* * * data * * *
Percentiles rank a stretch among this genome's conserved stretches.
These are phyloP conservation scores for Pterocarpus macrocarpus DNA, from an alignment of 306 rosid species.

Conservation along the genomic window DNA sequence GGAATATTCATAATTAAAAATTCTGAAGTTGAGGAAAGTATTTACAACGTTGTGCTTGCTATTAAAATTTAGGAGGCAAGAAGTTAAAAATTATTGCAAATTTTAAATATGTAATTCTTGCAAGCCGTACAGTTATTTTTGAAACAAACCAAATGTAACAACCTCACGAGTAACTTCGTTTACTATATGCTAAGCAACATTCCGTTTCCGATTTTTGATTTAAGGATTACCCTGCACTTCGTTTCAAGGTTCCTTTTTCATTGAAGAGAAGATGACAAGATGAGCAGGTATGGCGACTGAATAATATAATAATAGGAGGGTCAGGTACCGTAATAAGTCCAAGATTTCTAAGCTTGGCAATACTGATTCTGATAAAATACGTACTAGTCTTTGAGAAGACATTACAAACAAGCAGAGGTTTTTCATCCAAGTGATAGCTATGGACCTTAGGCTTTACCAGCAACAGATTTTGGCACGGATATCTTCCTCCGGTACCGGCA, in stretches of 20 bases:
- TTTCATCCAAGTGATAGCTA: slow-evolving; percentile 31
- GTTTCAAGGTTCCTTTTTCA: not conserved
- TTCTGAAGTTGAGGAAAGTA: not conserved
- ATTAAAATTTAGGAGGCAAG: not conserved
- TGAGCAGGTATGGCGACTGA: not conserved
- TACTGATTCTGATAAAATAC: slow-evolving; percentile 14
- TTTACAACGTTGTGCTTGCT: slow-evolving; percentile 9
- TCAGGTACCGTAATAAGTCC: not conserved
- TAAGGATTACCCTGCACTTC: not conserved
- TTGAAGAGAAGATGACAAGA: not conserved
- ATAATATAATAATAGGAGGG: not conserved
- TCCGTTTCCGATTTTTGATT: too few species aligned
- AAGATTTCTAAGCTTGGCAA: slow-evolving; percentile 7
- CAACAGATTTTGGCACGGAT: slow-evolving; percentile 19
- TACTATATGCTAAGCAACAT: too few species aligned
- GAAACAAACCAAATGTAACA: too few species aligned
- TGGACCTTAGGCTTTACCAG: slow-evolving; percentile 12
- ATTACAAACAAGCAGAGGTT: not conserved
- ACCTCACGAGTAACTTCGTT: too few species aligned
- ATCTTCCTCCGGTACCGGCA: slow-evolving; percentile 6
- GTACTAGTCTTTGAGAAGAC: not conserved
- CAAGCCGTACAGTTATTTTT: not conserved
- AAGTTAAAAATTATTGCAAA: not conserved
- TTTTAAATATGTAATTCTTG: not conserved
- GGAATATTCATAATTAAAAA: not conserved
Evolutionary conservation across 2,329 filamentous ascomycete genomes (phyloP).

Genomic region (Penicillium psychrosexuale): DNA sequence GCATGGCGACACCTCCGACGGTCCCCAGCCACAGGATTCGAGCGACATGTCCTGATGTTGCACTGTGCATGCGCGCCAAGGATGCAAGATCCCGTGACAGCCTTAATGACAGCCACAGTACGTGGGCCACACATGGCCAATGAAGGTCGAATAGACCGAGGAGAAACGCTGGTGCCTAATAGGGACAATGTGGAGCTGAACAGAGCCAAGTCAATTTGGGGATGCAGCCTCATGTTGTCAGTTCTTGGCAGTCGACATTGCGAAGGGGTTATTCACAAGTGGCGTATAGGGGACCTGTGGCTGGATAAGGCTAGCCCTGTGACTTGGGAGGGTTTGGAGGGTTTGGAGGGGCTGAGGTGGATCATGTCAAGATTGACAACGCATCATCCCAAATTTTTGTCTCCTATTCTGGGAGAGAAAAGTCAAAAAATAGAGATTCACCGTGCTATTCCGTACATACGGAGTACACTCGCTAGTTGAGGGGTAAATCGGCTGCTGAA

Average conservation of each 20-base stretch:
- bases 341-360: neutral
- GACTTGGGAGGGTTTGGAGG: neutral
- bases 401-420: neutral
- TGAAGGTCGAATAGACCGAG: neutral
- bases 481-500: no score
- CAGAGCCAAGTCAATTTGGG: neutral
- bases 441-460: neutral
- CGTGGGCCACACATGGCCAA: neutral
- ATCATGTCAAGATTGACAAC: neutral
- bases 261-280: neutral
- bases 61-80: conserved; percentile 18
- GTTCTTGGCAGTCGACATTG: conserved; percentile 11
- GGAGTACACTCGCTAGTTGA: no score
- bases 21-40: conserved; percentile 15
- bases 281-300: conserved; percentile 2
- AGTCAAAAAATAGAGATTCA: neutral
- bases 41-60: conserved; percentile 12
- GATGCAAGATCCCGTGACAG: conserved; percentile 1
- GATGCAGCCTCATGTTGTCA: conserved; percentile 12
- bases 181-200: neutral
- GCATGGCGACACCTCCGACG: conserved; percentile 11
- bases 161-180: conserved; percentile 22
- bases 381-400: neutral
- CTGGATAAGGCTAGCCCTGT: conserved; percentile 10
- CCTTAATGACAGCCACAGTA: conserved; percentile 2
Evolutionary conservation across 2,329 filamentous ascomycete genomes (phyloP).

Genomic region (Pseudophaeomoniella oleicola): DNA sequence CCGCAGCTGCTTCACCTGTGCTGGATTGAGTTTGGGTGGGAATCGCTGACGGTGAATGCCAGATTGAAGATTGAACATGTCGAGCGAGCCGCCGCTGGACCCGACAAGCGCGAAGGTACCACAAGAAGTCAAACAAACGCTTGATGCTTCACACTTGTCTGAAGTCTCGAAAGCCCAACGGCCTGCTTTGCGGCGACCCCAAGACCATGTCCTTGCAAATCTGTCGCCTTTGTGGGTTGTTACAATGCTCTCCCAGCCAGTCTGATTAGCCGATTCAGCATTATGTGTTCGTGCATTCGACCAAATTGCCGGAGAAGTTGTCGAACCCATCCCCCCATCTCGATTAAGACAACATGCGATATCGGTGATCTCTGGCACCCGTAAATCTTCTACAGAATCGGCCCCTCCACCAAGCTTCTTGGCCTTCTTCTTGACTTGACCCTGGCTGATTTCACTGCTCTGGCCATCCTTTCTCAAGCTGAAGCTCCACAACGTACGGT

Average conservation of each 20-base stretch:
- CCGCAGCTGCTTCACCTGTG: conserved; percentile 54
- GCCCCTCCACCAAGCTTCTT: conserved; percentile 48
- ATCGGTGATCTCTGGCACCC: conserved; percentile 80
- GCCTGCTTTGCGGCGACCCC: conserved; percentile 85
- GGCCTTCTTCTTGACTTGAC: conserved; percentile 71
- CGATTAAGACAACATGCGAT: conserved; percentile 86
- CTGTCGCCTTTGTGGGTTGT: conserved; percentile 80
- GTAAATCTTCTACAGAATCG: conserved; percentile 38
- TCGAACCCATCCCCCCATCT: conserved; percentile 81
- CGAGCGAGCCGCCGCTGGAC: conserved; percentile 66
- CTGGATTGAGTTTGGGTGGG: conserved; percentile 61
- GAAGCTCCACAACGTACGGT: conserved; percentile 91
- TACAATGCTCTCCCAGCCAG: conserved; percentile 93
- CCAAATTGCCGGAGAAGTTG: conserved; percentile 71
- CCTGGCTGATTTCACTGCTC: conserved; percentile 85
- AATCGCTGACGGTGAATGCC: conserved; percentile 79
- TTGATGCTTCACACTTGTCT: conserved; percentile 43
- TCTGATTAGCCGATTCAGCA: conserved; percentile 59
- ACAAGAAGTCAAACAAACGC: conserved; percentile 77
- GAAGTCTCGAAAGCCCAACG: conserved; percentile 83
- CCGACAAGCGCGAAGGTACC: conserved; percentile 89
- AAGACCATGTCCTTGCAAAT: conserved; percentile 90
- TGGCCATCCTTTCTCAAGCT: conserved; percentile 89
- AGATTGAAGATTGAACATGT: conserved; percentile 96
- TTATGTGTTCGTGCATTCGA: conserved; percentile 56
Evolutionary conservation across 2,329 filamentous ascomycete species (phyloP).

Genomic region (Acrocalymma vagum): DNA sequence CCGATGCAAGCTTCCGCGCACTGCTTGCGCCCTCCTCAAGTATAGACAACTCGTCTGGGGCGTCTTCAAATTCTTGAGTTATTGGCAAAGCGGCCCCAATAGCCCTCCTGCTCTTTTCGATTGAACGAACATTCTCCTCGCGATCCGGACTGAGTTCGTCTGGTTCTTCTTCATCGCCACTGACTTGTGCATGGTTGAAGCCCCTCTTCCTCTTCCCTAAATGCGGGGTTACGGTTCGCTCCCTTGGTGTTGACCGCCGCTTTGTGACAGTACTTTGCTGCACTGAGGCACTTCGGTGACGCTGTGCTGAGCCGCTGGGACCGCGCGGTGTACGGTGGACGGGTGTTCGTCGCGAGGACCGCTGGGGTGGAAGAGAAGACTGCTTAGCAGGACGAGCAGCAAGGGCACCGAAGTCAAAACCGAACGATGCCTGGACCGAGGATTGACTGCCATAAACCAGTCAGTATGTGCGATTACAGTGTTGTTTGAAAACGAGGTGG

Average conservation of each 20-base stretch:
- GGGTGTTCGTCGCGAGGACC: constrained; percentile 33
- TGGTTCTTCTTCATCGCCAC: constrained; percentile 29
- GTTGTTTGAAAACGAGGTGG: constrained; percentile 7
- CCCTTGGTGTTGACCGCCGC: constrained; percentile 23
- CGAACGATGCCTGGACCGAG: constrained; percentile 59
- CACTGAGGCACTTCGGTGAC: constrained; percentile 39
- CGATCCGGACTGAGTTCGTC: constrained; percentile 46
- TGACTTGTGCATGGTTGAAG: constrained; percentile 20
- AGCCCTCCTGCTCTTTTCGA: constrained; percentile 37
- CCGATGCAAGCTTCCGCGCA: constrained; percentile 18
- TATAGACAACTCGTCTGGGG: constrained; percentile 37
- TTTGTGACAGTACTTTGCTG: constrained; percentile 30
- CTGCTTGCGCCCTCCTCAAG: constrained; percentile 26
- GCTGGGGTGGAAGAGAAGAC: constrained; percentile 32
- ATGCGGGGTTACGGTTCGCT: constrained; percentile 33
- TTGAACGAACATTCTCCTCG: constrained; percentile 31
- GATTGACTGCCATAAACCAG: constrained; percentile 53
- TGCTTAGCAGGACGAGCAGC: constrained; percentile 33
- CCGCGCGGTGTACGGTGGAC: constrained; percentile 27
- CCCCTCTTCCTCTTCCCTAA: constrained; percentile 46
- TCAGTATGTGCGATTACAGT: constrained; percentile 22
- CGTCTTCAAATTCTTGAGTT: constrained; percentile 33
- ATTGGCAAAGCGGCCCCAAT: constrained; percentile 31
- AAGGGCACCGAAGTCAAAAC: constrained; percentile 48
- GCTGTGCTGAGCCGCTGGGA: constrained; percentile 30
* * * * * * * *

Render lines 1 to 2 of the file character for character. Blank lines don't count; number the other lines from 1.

Percentiles rank a stretch among this genome's conserved stretches.
These are phyloP conservation scores for Pterocarpus macrocarpus DNA, from an alignment of 306 rosid species.